San Antonio Spurs guard Patty Mills has urged fellow athletes to stay strong after the postponement of the 2020 Olympics.
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Mills, who has represented Australia at three Olympic Games - Beijing 2008, London 2012 and Rio 2016 - advised fellow athletes need to "stay positive, upbeat and strong" in these "uncertain times" after the coronavirus pandemic led to the International Olympic Committee (IOC) postponing the Tokyo Games until 2021.
"I can imagine all athletes throw a majority of their eggs into one basket preparing for such an enormous tournament, an enormous event like the Olympics. But then at the same time, you know, to be able to have back-up plans so you can prepare for these times. So you have always got to have control I think as an athlete," Mills said.
"So for me personally, when these uncertain times do develop, you need to be able to adjust and adjust your goals so that you can stay upbeat, you can stay engaged and continue on with what you have gotta do. So uncertain times. But look, I think naturally as athletes, you have got to stay positive. You have got to stay upbeat and stay strong.
"I have a lot of empathy for my Australian athletes and in particular the athletes who are newcomers to the Olympics, as well as the athletes that are still trying to qualify for the Olympics and what they're going through. Because they're going to be affected quite extremely, not only from a performance standpoint, but from a mental standpoint as well."
Mills said he felt the IOC found themselves in a "tough position" owing to the spread of coronavirus and backed the postponement of Tokyo 2020.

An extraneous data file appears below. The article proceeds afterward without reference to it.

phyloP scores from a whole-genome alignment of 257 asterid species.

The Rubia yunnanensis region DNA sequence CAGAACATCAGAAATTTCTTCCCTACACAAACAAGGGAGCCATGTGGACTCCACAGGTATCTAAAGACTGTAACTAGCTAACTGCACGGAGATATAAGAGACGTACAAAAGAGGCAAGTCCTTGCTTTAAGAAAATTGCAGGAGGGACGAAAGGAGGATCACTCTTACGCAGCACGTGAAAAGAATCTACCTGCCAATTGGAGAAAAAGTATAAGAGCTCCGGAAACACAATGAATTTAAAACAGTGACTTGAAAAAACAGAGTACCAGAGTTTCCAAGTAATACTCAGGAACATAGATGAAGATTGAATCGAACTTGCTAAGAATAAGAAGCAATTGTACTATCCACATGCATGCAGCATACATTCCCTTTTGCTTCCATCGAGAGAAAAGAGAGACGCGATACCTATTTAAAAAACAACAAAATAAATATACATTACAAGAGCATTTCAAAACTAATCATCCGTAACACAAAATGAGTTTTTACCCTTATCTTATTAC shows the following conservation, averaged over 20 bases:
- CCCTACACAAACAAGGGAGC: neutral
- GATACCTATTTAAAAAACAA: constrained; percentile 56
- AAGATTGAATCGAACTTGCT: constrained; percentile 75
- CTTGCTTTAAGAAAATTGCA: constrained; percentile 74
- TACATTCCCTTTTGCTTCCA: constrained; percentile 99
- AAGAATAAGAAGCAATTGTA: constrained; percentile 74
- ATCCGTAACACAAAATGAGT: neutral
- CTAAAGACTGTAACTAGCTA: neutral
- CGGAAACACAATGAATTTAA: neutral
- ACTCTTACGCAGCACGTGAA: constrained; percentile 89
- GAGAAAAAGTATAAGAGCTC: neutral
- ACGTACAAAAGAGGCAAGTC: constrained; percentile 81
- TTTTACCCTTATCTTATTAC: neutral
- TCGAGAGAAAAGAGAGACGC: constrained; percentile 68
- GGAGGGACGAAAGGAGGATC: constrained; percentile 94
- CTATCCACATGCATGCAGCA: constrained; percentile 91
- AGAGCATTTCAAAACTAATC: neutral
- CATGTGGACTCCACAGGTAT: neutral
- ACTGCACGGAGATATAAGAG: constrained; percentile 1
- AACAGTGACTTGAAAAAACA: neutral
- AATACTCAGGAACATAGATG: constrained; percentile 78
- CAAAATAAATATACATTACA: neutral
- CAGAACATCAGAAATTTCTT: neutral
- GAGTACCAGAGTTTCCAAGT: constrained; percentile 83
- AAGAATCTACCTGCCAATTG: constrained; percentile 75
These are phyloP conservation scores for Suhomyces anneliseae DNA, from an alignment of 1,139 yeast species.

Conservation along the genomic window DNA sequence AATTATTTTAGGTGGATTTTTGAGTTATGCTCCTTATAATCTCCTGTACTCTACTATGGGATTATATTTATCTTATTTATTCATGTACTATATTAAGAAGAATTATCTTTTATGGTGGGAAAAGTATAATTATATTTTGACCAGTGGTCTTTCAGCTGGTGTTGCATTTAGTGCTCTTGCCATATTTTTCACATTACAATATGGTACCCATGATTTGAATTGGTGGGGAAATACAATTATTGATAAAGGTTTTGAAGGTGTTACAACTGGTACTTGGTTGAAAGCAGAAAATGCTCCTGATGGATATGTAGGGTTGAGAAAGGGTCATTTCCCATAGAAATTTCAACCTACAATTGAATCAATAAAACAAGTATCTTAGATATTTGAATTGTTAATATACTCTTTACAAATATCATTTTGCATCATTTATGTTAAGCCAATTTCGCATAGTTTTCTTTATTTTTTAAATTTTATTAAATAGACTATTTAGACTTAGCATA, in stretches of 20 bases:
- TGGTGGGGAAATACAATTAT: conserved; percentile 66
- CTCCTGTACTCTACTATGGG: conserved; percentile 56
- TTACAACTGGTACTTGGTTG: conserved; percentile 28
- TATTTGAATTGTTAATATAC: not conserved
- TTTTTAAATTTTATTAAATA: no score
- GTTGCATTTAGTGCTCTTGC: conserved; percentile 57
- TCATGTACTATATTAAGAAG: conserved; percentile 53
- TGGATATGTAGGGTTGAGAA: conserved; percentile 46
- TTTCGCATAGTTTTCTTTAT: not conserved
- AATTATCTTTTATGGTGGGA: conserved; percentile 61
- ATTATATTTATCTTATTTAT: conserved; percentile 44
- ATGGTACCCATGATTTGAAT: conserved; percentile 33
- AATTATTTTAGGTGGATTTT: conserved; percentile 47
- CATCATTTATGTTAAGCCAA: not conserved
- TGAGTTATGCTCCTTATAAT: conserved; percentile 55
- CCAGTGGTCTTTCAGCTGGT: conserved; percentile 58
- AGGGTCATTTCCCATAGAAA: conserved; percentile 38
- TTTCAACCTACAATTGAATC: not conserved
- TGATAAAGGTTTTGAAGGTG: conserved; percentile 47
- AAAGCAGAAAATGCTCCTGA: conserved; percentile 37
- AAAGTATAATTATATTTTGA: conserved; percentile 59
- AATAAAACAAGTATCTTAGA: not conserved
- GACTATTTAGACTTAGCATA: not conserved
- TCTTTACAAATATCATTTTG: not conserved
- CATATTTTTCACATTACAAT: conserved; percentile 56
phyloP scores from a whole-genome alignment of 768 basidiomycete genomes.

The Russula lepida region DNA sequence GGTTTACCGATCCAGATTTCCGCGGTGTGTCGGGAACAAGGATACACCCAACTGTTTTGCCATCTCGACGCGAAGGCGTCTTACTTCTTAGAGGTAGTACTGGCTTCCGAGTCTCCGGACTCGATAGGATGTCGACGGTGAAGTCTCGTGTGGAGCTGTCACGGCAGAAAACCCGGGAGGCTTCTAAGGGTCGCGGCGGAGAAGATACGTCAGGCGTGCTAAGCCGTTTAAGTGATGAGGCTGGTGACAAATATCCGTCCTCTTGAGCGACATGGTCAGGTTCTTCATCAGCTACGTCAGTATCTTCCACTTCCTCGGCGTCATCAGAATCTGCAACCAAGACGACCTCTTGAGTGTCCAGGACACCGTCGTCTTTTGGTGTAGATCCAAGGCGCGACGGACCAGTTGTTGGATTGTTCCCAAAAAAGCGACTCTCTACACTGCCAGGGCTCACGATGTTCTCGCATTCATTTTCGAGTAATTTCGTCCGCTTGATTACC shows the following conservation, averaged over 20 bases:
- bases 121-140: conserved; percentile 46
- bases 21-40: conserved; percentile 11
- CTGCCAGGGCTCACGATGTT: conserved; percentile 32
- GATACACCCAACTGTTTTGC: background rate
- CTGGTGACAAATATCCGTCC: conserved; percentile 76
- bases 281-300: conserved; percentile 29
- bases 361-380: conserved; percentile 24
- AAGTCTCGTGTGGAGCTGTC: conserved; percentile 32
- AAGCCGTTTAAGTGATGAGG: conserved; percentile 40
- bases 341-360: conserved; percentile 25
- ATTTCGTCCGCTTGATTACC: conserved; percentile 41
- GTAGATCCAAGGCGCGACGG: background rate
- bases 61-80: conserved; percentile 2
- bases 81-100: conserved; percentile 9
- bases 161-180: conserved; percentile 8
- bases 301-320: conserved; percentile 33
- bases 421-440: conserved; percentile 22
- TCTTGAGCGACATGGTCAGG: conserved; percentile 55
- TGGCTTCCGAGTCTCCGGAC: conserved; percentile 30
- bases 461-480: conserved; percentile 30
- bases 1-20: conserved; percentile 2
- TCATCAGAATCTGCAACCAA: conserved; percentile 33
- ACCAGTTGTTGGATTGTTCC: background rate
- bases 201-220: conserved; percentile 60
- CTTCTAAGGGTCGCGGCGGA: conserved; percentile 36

"Being able to look after the well-being of the athletes" had to be the IOC's top priority because "if it's not for the athletes, then there is no Olympic Games," he said.
"Canada was able to take a stance and really provide evidence and show the world that we are about our athletes and we want the best for them and the best thing for their athletes is to not attend and they were very strong about that. I think that definitely forced the hand [of the IOC]. And then obviously the hand of all the other countries for obviously the better.
"We all understand that we're all in this together and we have one goal and that's the health of athletes and their families as the top priority. Just like everyone else in the world that that's affected by this."
Mills believes the poorest-funded athletes must be considered when IOC decides when the Olympics should take place in 2021.
"The most important thing for people that are in a fortunate position is to have empathy for fellow athletes that might not be in the same situation, but aren't involved in well-funded programs or well-funded leagues that are truly going to be affected by this crisis," he said.
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"That's the first and foremost important factor when thinking about rescheduling this thing that, you know, you gotta be able to think about them.
"I think athletes are at times being put on a pedestal, especially elite athletes. We don't wear capes. We're all human and we're all affected just like everyone else in the world. I think having that perspective is it is important, especially when rescheduling."